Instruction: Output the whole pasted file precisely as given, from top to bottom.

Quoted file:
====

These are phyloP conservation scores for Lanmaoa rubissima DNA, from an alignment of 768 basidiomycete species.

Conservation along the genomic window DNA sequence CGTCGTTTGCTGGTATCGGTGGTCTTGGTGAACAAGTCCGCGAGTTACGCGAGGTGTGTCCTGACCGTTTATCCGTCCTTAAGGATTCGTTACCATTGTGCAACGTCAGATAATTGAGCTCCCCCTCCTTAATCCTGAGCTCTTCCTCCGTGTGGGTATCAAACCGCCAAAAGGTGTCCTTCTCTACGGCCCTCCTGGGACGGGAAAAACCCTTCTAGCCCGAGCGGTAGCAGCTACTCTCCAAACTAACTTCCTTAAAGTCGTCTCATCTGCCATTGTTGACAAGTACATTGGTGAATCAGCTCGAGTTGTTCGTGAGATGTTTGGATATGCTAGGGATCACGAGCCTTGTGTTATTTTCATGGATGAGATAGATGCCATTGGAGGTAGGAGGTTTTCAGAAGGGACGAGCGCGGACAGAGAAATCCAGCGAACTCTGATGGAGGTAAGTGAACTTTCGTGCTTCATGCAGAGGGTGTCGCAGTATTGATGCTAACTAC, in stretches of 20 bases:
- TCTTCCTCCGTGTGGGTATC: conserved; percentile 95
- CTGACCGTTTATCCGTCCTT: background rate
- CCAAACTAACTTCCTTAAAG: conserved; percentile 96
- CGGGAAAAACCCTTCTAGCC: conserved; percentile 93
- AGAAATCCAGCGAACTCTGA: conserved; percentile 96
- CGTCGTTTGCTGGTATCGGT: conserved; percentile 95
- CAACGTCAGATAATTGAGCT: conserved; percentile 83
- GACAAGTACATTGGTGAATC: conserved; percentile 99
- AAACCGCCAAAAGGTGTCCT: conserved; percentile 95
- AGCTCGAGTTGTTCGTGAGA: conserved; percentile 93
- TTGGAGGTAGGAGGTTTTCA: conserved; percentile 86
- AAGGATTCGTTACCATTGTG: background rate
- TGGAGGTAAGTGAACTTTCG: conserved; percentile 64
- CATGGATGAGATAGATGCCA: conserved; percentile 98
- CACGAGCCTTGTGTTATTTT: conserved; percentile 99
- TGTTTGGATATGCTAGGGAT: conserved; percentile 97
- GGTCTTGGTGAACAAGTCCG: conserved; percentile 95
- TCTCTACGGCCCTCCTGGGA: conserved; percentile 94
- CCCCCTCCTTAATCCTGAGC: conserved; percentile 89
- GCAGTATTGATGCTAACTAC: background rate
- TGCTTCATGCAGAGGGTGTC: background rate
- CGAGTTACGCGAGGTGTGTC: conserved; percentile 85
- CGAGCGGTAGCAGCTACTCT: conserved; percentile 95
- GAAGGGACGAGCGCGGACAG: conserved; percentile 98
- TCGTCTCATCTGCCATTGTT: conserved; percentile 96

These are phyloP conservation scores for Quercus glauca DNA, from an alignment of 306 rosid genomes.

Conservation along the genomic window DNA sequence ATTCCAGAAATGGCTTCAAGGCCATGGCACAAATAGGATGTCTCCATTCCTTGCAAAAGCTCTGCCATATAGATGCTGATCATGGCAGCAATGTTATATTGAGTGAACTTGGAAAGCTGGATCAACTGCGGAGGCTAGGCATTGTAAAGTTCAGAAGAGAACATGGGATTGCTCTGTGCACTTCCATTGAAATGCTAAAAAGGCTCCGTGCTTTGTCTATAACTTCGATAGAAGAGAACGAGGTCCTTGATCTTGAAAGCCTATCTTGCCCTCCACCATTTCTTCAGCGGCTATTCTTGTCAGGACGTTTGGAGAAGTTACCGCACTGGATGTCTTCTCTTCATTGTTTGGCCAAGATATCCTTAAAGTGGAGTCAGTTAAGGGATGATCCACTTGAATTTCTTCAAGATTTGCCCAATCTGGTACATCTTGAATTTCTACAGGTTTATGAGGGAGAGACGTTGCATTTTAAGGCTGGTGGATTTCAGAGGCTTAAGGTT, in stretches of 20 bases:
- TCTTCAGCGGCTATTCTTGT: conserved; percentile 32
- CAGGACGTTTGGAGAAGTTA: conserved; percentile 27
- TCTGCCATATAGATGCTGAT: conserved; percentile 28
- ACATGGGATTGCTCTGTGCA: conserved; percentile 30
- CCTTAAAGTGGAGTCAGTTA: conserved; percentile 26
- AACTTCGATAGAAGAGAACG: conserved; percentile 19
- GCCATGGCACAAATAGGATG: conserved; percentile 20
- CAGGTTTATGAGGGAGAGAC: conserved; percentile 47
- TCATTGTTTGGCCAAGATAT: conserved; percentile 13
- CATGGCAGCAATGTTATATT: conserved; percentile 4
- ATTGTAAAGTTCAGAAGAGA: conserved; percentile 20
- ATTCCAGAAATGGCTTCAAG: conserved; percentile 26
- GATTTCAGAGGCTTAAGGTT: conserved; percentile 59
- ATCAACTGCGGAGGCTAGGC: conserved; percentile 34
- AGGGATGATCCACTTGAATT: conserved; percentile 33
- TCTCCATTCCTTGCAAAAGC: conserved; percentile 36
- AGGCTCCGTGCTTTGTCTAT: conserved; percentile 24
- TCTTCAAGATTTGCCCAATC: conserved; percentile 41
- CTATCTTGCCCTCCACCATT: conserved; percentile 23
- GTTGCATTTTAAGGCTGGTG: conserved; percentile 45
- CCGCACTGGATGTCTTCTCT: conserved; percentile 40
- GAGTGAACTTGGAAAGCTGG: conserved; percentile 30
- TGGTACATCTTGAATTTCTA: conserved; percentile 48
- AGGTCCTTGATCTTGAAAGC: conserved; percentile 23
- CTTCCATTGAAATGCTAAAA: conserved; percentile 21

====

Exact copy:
These are phyloP conservation scores for Lanmaoa rubissima DNA, from an alignment of 768 basidiomycete species.

Conservation along the genomic window DNA sequence CGTCGTTTGCTGGTATCGGTGGTCTTGGTGAACAAGTCCGCGAGTTACGCGAGGTGTGTCCTGACCGTTTATCCGTCCTTAAGGATTCGTTACCATTGTGCAACGTCAGATAATTGAGCTCCCCCTCCTTAATCCTGAGCTCTTCCTCCGTGTGGGTATCAAACCGCCAAAAGGTGTCCTTCTCTACGGCCCTCCTGGGACGGGAAAAACCCTTCTAGCCCGAGCGGTAGCAGCTACTCTCCAAACTAACTTCCTTAAAGTCGTCTCATCTGCCATTGTTGACAAGTACATTGGTGAATCAGCTCGAGTTGTTCGTGAGATGTTTGGATATGCTAGGGATCACGAGCCTTGTGTTATTTTCATGGATGAGATAGATGCCATTGGAGGTAGGAGGTTTTCAGAAGGGACGAGCGCGGACAGAGAAATCCAGCGAACTCTGATGGAGGTAAGTGAACTTTCGTGCTTCATGCAGAGGGTGTCGCAGTATTGATGCTAACTAC, in stretches of 20 bases:
- TCTTCCTCCGTGTGGGTATC: conserved; percentile 95
- CTGACCGTTTATCCGTCCTT: background rate
- CCAAACTAACTTCCTTAAAG: conserved; percentile 96
- CGGGAAAAACCCTTCTAGCC: conserved; percentile 93
- AGAAATCCAGCGAACTCTGA: conserved; percentile 96
- CGTCGTTTGCTGGTATCGGT: conserved; percentile 95
- CAACGTCAGATAATTGAGCT: conserved; percentile 83
- GACAAGTACATTGGTGAATC: conserved; percentile 99
- AAACCGCCAAAAGGTGTCCT: conserved; percentile 95
- AGCTCGAGTTGTTCGTGAGA: conserved; percentile 93
- TTGGAGGTAGGAGGTTTTCA: conserved; percentile 86
- AAGGATTCGTTACCATTGTG: background rate
- TGGAGGTAAGTGAACTTTCG: conserved; percentile 64
- CATGGATGAGATAGATGCCA: conserved; percentile 98
- CACGAGCCTTGTGTTATTTT: conserved; percentile 99
- TGTTTGGATATGCTAGGGAT: conserved; percentile 97
- GGTCTTGGTGAACAAGTCCG: conserved; percentile 95
- TCTCTACGGCCCTCCTGGGA: conserved; percentile 94
- CCCCCTCCTTAATCCTGAGC: conserved; percentile 89
- GCAGTATTGATGCTAACTAC: background rate
- TGCTTCATGCAGAGGGTGTC: background rate
- CGAGTTACGCGAGGTGTGTC: conserved; percentile 85
- CGAGCGGTAGCAGCTACTCT: conserved; percentile 95
- GAAGGGACGAGCGCGGACAG: conserved; percentile 98
- TCGTCTCATCTGCCATTGTT: conserved; percentile 96

These are phyloP conservation scores for Quercus glauca DNA, from an alignment of 306 rosid genomes.

Conservation along the genomic window DNA sequence ATTCCAGAAATGGCTTCAAGGCCATGGCACAAATAGGATGTCTCCATTCCTTGCAAAAGCTCTGCCATATAGATGCTGATCATGGCAGCAATGTTATATTGAGTGAACTTGGAAAGCTGGATCAACTGCGGAGGCTAGGCATTGTAAAGTTCAGAAGAGAACATGGGATTGCTCTGTGCACTTCCATTGAAATGCTAAAAAGGCTCCGTGCTTTGTCTATAACTTCGATAGAAGAGAACGAGGTCCTTGATCTTGAAAGCCTATCTTGCCCTCCACCATTTCTTCAGCGGCTATTCTTGTCAGGACGTTTGGAGAAGTTACCGCACTGGATGTCTTCTCTTCATTGTTTGGCCAAGATATCCTTAAAGTGGAGTCAGTTAAGGGATGATCCACTTGAATTTCTTCAAGATTTGCCCAATCTGGTACATCTTGAATTTCTACAGGTTTATGAGGGAGAGACGTTGCATTTTAAGGCTGGTGGATTTCAGAGGCTTAAGGTT, in stretches of 20 bases:
- TCTTCAGCGGCTATTCTTGT: conserved; percentile 32
- CAGGACGTTTGGAGAAGTTA: conserved; percentile 27
- TCTGCCATATAGATGCTGAT: conserved; percentile 28
- ACATGGGATTGCTCTGTGCA: conserved; percentile 30
- CCTTAAAGTGGAGTCAGTTA: conserved; percentile 26
- AACTTCGATAGAAGAGAACG: conserved; percentile 19
- GCCATGGCACAAATAGGATG: conserved; percentile 20
- CAGGTTTATGAGGGAGAGAC: conserved; percentile 47
- TCATTGTTTGGCCAAGATAT: conserved; percentile 13
- CATGGCAGCAATGTTATATT: conserved; percentile 4
- ATTGTAAAGTTCAGAAGAGA: conserved; percentile 20
- ATTCCAGAAATGGCTTCAAG: conserved; percentile 26
- GATTTCAGAGGCTTAAGGTT: conserved; percentile 59
- ATCAACTGCGGAGGCTAGGC: conserved; percentile 34
- AGGGATGATCCACTTGAATT: conserved; percentile 33
- TCTCCATTCCTTGCAAAAGC: conserved; percentile 36
- AGGCTCCGTGCTTTGTCTAT: conserved; percentile 24
- TCTTCAAGATTTGCCCAATC: conserved; percentile 41
- CTATCTTGCCCTCCACCATT: conserved; percentile 23
- GTTGCATTTTAAGGCTGGTG: conserved; percentile 45
- CCGCACTGGATGTCTTCTCT: conserved; percentile 40
- GAGTGAACTTGGAAAGCTGG: conserved; percentile 30
- TGGTACATCTTGAATTTCTA: conserved; percentile 48
- AGGTCCTTGATCTTGAAAGC: conserved; percentile 23
- CTTCCATTGAAATGCTAAAA: conserved; percentile 21